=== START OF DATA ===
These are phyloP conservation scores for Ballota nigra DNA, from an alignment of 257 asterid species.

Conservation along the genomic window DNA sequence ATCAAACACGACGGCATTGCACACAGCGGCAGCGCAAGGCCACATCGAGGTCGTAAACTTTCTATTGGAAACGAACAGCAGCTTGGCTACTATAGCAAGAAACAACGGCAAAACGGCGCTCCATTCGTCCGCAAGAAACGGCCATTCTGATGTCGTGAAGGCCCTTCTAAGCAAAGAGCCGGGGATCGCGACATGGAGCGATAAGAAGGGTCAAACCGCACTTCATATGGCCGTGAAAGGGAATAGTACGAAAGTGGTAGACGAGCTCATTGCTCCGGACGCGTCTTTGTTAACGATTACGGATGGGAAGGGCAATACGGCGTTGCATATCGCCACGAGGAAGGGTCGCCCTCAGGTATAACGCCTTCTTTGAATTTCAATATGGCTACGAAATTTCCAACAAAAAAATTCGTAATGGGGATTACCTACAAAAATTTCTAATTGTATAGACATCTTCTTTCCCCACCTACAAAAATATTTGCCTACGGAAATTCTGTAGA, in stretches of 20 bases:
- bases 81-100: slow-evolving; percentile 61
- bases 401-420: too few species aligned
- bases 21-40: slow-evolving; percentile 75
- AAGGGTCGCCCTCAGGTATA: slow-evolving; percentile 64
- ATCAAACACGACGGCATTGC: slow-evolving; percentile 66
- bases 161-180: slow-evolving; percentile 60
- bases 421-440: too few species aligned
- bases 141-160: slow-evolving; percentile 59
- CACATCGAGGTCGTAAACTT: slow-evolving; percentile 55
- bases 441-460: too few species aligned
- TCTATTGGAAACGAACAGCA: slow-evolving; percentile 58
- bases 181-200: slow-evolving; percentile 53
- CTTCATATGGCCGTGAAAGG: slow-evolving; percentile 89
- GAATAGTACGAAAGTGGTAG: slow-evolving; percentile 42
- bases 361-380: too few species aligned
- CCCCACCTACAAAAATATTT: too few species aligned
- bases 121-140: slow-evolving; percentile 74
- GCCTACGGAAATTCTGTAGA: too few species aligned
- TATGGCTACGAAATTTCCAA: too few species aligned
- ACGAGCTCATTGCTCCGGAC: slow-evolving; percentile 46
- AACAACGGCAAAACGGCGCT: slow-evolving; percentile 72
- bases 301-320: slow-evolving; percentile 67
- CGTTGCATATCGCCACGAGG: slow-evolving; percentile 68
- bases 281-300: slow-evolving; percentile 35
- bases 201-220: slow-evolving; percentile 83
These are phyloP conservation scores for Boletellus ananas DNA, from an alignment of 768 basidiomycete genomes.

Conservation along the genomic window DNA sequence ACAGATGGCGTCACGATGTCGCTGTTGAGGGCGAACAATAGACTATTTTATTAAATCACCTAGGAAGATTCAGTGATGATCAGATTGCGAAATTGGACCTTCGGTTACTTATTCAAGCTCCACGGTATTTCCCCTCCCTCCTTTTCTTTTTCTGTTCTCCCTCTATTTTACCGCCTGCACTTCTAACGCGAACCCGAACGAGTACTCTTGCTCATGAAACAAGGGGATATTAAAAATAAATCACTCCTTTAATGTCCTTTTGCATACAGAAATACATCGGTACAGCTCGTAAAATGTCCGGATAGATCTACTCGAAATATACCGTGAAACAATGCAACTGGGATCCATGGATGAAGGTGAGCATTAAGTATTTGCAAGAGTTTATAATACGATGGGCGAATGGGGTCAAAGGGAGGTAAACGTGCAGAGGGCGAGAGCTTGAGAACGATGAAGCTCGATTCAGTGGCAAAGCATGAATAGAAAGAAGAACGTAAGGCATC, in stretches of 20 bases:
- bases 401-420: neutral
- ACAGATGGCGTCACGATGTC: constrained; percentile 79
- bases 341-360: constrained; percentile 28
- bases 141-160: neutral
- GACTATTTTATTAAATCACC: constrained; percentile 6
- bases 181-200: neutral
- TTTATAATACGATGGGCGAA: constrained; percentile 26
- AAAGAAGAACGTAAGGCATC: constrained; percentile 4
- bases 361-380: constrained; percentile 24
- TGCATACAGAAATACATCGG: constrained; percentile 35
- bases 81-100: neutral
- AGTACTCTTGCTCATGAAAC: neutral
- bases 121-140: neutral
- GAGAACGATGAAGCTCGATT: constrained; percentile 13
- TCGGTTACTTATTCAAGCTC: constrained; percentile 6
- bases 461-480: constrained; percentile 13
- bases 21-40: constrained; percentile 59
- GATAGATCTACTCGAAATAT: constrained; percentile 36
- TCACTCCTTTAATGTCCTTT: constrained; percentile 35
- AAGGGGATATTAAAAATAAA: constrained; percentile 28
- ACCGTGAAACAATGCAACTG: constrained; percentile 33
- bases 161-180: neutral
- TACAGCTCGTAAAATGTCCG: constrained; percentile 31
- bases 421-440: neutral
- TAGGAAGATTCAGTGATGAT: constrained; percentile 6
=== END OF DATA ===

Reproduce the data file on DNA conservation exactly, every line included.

These are phyloP conservation scores for Ballota nigra DNA, from an alignment of 257 asterid species.

Conservation along the genomic window DNA sequence ATCAAACACGACGGCATTGCACACAGCGGCAGCGCAAGGCCACATCGAGGTCGTAAACTTTCTATTGGAAACGAACAGCAGCTTGGCTACTATAGCAAGAAACAACGGCAAAACGGCGCTCCATTCGTCCGCAAGAAACGGCCATTCTGATGTCGTGAAGGCCCTTCTAAGCAAAGAGCCGGGGATCGCGACATGGAGCGATAAGAAGGGTCAAACCGCACTTCATATGGCCGTGAAAGGGAATAGTACGAAAGTGGTAGACGAGCTCATTGCTCCGGACGCGTCTTTGTTAACGATTACGGATGGGAAGGGCAATACGGCGTTGCATATCGCCACGAGGAAGGGTCGCCCTCAGGTATAACGCCTTCTTTGAATTTCAATATGGCTACGAAATTTCCAACAAAAAAATTCGTAATGGGGATTACCTACAAAAATTTCTAATTGTATAGACATCTTCTTTCCCCACCTACAAAAATATTTGCCTACGGAAATTCTGTAGA, in stretches of 20 bases:
- bases 81-100: slow-evolving; percentile 61
- bases 401-420: too few species aligned
- bases 21-40: slow-evolving; percentile 75
- AAGGGTCGCCCTCAGGTATA: slow-evolving; percentile 64
- ATCAAACACGACGGCATTGC: slow-evolving; percentile 66
- bases 161-180: slow-evolving; percentile 60
- bases 421-440: too few species aligned
- bases 141-160: slow-evolving; percentile 59
- CACATCGAGGTCGTAAACTT: slow-evolving; percentile 55
- bases 441-460: too few species aligned
- TCTATTGGAAACGAACAGCA: slow-evolving; percentile 58
- bases 181-200: slow-evolving; percentile 53
- CTTCATATGGCCGTGAAAGG: slow-evolving; percentile 89
- GAATAGTACGAAAGTGGTAG: slow-evolving; percentile 42
- bases 361-380: too few species aligned
- CCCCACCTACAAAAATATTT: too few species aligned
- bases 121-140: slow-evolving; percentile 74
- GCCTACGGAAATTCTGTAGA: too few species aligned
- TATGGCTACGAAATTTCCAA: too few species aligned
- ACGAGCTCATTGCTCCGGAC: slow-evolving; percentile 46
- AACAACGGCAAAACGGCGCT: slow-evolving; percentile 72
- bases 301-320: slow-evolving; percentile 67
- CGTTGCATATCGCCACGAGG: slow-evolving; percentile 68
- bases 281-300: slow-evolving; percentile 35
- bases 201-220: slow-evolving; percentile 83
These are phyloP conservation scores for Boletellus ananas DNA, from an alignment of 768 basidiomycete genomes.

Conservation along the genomic window DNA sequence ACAGATGGCGTCACGATGTCGCTGTTGAGGGCGAACAATAGACTATTTTATTAAATCACCTAGGAAGATTCAGTGATGATCAGATTGCGAAATTGGACCTTCGGTTACTTATTCAAGCTCCACGGTATTTCCCCTCCCTCCTTTTCTTTTTCTGTTCTCCCTCTATTTTACCGCCTGCACTTCTAACGCGAACCCGAACGAGTACTCTTGCTCATGAAACAAGGGGATATTAAAAATAAATCACTCCTTTAATGTCCTTTTGCATACAGAAATACATCGGTACAGCTCGTAAAATGTCCGGATAGATCTACTCGAAATATACCGTGAAACAATGCAACTGGGATCCATGGATGAAGGTGAGCATTAAGTATTTGCAAGAGTTTATAATACGATGGGCGAATGGGGTCAAAGGGAGGTAAACGTGCAGAGGGCGAGAGCTTGAGAACGATGAAGCTCGATTCAGTGGCAAAGCATGAATAGAAAGAAGAACGTAAGGCATC, in stretches of 20 bases:
- bases 401-420: neutral
- ACAGATGGCGTCACGATGTC: constrained; percentile 79
- bases 341-360: constrained; percentile 28
- bases 141-160: neutral
- GACTATTTTATTAAATCACC: constrained; percentile 6
- bases 181-200: neutral
- TTTATAATACGATGGGCGAA: constrained; percentile 26
- AAAGAAGAACGTAAGGCATC: constrained; percentile 4
- bases 361-380: constrained; percentile 24
- TGCATACAGAAATACATCGG: constrained; percentile 35
- bases 81-100: neutral
- AGTACTCTTGCTCATGAAAC: neutral
- bases 121-140: neutral
- GAGAACGATGAAGCTCGATT: constrained; percentile 13
- TCGGTTACTTATTCAAGCTC: constrained; percentile 6
- bases 461-480: constrained; percentile 13
- bases 21-40: constrained; percentile 59
- GATAGATCTACTCGAAATAT: constrained; percentile 36
- TCACTCCTTTAATGTCCTTT: constrained; percentile 35
- AAGGGGATATTAAAAATAAA: constrained; percentile 28
- ACCGTGAAACAATGCAACTG: constrained; percentile 33
- bases 161-180: neutral
- TACAGCTCGTAAAATGTCCG: constrained; percentile 31
- bases 421-440: neutral
- TAGGAAGATTCAGTGATGAT: constrained; percentile 6